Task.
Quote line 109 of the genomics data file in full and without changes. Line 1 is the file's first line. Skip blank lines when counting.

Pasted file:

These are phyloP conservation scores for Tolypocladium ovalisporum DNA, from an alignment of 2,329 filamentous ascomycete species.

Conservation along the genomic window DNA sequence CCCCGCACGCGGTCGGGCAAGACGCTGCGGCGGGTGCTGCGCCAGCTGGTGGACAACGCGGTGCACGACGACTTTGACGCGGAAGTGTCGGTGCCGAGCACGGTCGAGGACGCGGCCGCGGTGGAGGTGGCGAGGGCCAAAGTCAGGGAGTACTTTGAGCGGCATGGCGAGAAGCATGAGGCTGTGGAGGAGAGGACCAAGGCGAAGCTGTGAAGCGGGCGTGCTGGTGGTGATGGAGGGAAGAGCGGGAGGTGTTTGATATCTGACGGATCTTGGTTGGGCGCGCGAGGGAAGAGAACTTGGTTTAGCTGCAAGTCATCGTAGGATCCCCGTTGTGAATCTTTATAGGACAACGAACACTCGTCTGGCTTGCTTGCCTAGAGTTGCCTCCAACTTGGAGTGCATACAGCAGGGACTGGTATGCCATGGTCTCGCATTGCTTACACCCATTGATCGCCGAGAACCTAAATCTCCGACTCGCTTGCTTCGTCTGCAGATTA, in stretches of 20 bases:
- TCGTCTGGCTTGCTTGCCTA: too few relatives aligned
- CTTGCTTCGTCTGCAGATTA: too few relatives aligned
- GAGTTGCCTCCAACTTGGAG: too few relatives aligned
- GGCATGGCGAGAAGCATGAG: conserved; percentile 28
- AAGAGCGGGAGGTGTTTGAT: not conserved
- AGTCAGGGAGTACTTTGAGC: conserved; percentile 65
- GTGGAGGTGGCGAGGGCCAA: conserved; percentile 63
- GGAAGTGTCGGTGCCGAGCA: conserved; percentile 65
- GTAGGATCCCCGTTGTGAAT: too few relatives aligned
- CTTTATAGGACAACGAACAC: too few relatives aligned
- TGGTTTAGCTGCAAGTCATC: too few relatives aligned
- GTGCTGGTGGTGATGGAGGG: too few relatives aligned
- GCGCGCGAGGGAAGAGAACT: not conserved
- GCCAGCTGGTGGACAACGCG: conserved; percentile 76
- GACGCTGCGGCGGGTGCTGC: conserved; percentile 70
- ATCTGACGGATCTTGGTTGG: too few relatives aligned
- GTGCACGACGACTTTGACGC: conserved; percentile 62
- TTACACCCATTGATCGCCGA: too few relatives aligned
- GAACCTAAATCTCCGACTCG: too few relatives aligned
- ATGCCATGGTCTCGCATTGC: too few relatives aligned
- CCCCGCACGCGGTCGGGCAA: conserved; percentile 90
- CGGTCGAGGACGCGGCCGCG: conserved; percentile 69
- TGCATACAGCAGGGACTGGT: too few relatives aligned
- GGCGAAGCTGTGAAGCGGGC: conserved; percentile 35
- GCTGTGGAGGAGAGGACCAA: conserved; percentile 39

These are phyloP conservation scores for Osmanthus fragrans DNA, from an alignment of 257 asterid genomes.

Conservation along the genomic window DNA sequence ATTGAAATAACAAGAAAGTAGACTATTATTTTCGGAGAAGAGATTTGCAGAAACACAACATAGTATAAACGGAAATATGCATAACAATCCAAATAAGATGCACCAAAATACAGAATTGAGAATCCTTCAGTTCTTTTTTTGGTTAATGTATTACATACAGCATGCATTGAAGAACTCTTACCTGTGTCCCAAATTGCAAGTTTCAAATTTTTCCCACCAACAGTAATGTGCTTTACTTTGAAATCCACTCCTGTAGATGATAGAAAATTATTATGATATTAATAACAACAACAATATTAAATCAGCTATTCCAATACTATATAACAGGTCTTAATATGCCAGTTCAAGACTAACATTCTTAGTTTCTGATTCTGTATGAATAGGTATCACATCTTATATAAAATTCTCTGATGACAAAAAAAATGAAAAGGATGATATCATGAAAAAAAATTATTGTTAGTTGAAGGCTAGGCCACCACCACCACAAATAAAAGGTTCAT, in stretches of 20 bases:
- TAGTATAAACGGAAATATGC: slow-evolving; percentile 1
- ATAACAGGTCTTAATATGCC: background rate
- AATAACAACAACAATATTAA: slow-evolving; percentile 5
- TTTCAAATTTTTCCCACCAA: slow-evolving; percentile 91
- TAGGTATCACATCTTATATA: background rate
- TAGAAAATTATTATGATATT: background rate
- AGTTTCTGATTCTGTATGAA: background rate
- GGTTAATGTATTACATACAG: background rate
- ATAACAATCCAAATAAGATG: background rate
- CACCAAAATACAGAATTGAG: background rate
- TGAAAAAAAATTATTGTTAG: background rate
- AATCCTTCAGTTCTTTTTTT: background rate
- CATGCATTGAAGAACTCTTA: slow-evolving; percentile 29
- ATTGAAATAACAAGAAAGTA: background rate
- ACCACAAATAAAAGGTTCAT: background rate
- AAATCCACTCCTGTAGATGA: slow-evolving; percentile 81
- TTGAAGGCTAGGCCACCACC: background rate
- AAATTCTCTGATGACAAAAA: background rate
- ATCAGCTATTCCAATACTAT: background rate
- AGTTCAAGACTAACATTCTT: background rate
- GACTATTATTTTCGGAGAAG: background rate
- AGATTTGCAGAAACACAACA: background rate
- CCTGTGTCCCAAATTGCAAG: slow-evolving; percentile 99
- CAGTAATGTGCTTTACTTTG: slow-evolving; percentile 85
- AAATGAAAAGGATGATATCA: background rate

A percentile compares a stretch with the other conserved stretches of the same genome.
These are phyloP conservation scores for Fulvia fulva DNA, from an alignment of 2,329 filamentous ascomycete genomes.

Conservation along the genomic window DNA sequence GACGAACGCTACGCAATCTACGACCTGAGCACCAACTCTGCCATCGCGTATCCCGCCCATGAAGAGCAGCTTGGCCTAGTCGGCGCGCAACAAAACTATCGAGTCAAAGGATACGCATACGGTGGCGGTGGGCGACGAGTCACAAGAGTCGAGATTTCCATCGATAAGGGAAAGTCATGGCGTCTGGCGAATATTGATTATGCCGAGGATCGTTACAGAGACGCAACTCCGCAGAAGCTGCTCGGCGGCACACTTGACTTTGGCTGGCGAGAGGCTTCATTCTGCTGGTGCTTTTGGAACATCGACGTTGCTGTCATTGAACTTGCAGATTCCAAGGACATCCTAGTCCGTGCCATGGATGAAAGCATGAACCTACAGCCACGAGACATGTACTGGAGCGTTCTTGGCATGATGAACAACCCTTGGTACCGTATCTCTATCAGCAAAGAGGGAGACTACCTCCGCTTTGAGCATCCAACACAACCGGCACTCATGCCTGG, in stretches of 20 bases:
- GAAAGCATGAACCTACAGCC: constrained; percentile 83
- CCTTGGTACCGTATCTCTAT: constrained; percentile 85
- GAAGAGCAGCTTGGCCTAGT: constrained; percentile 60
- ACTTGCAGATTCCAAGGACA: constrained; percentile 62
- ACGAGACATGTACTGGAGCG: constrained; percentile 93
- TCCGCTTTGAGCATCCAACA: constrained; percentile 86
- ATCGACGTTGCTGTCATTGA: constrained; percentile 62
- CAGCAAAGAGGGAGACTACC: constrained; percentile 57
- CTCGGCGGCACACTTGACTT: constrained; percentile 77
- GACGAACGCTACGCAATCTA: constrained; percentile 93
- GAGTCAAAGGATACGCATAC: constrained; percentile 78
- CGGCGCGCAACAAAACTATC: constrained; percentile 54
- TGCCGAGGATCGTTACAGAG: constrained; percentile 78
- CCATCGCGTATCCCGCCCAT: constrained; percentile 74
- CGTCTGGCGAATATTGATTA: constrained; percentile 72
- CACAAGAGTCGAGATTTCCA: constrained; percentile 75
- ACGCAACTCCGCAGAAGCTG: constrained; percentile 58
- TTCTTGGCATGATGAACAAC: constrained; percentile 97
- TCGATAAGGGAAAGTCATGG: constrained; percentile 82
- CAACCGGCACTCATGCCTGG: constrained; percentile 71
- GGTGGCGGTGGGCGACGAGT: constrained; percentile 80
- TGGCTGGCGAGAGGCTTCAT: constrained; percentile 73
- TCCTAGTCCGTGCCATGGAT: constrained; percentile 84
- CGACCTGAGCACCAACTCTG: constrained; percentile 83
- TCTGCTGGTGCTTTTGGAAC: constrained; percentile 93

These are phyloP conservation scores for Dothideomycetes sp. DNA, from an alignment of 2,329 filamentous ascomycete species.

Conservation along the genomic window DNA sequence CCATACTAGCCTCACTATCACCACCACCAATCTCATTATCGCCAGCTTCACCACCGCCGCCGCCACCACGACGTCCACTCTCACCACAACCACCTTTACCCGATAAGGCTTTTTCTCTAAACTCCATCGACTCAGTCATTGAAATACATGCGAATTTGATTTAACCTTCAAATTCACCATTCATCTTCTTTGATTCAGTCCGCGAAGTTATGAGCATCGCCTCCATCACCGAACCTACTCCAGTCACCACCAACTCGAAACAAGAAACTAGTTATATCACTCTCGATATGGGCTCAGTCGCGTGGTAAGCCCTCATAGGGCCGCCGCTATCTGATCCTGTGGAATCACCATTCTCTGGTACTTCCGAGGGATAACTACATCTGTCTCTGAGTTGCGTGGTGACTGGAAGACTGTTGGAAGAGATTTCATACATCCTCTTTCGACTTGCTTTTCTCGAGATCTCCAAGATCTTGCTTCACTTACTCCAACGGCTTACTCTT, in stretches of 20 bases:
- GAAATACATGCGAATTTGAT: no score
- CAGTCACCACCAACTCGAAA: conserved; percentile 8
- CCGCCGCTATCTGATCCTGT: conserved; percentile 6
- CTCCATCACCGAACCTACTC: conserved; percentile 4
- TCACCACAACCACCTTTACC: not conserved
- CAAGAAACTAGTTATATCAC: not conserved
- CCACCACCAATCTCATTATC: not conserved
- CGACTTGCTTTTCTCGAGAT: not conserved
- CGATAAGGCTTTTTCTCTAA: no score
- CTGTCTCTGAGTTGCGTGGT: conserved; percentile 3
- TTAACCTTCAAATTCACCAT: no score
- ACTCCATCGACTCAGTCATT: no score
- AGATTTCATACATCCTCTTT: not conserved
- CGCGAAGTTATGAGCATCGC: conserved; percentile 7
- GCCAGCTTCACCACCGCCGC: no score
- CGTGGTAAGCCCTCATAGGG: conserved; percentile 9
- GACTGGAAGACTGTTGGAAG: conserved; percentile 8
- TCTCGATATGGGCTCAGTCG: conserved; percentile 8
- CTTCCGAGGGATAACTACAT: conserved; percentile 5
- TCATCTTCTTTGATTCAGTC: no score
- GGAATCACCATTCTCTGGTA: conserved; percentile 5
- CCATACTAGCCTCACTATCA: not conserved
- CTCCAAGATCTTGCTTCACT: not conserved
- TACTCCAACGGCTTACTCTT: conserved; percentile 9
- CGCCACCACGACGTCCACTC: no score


- CGCCACCACGACGTCCACTC: no score